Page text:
Till divorce do us part

QWERTYMAN - Jose Dalisay - The Philippine Star

Is there anything about divorce – a bill for legalizing which will soon be taken up in the Senate – that hasn’t already been said, or that most people don’t know? This was on my mind last week as I walked to school, wondering what my class of 20-year-old seniors thought about the issue. As young people likely to get married within the next five to ten years, they’re the ones who stand to be most affected by the outcome of the current drive to get the bill passed.

So I brought it up – we’re taking up argumentative or opinion writing, and how to handle contentious topics, and divorce was right up that alley. I didn’t tell them which side I stood on, although, knowing me to be a flaming liberal, they could have guessed that. I let them speak. Given that this was the University of the Philippines, and even factoring in the possibility that students tend to dovetail along with what they think their teachers believe, it was no big surprise that everyone who spoke up in that room did so in favor of legalizing divorce; if there was anyone in opposition, which I rather doubt, he or she chose to remain silent.

Clearly, a majority favored the move, for the very reasons cited by the bill’s supporters. One student had a very personal take on the matter: “As the child of parents whose marriage was annulled,” she said, “I can remember all the things they had to do to get that annulment. The poor can’t afford it.” And economics aside, what did divorce offer that annulment didn’t? “The freedom to remarry!” everyone chimed in, absolutely on-point.

But – I said, just to probe a bit further – what about the argument that divorce will contribute to the break-up of marriages? “Those marriages are already broken,” said a student.

But the Vatican opposes divorce, doesn’t it? (It’s the only other country in the world, aside from the Philippines, which doesn’t recognize divorce.) “Priests don’t get married. What do they know about marriage?”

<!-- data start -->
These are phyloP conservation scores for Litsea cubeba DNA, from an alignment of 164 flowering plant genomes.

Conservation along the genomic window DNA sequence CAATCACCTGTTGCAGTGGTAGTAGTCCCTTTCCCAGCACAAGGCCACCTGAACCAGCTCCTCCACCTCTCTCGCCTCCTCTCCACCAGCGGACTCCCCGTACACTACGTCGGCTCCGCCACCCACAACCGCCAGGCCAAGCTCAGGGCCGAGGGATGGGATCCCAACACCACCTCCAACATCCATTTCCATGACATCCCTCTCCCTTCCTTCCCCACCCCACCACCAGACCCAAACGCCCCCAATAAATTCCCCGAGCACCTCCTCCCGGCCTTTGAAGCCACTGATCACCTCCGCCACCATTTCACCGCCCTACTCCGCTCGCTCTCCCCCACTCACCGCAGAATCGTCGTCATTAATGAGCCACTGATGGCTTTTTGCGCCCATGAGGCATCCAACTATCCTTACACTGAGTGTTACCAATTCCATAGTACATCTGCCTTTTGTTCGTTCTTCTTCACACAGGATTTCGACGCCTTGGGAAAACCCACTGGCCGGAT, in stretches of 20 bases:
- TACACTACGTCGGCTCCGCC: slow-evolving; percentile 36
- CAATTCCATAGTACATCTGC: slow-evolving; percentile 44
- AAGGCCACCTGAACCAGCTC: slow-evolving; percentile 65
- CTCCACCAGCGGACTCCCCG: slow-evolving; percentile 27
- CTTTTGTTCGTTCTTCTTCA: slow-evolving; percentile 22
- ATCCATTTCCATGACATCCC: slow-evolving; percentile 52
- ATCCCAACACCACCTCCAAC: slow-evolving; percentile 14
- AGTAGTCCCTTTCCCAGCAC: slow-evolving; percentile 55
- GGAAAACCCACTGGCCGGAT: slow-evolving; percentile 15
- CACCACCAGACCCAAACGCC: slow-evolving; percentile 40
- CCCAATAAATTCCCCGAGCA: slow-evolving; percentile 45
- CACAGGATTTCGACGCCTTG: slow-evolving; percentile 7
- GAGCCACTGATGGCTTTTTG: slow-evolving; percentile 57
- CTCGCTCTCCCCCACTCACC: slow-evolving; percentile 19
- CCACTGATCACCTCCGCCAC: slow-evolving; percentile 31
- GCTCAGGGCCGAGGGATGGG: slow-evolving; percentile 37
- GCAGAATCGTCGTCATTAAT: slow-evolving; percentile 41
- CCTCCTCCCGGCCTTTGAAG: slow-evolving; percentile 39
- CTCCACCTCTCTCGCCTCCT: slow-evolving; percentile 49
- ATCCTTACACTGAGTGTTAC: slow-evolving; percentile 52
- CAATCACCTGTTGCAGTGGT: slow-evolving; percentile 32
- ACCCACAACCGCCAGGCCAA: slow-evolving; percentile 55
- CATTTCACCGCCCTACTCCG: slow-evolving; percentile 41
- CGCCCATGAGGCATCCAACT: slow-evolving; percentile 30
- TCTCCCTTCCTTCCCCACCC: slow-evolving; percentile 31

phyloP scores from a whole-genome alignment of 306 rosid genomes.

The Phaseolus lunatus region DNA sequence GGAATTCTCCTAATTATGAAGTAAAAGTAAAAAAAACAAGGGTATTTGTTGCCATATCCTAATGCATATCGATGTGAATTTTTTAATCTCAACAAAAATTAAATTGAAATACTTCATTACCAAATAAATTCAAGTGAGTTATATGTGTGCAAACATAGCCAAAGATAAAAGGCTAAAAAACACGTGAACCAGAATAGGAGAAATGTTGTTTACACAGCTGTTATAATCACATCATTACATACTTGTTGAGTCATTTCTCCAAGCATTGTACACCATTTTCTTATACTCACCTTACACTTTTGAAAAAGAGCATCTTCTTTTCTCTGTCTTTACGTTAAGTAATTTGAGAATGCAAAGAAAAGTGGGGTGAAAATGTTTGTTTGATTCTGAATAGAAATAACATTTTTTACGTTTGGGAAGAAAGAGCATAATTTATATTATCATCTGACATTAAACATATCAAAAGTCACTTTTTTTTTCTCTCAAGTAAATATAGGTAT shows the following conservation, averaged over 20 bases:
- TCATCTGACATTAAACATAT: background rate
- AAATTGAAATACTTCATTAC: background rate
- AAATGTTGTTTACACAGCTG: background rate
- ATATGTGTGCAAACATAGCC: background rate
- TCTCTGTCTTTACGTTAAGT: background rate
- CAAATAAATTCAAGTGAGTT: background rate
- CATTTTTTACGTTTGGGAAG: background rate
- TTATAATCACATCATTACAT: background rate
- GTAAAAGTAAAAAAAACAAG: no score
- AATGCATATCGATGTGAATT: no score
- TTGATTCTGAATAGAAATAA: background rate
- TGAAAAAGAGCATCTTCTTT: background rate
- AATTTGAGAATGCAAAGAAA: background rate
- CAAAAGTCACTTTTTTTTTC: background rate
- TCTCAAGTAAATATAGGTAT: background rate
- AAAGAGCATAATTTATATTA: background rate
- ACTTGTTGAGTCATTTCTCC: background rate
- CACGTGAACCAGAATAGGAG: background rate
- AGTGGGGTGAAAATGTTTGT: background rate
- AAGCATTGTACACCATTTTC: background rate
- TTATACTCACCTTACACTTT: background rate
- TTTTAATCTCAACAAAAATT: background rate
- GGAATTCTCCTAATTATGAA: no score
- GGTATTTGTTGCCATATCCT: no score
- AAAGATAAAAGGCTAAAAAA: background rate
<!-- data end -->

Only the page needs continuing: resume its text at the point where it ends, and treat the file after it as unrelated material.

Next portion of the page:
At this point, I found it useful to introduce a fact that was news to everyone in the room. “Did you know that we used to have divorce in the Philippines?” No! Really? “Yes, a divorce law was enacted under the Americans in 1917. It was even expanded under the Japanese Occupation, and continued after the war until the Civil Code of 1950 abolished absolute divorce and replaced it with legal separation. Go on, look it up. I don’t know how many Filipinos actually availed themselves of divorce when it was legal – it would be interesting to see the statistics – but it’s not like we never had the option. It was there, but Church-supported politicians took it back.” Did the Filipino family collapse back then because of the availability of divorce? Show me the proof.

If this exchange sends chills up the spine of ultraconservatives who still think of UP as a haven of rebels, atheists and devil worshippers, I’m happy to tell them that religion is alive and well in UP – the services in both Catholic and Protestant chapels are usually full. But so are reason and critical thinking, which to me remain the best antidotes to doctrinaire dogmatism, whether from the left or from the right.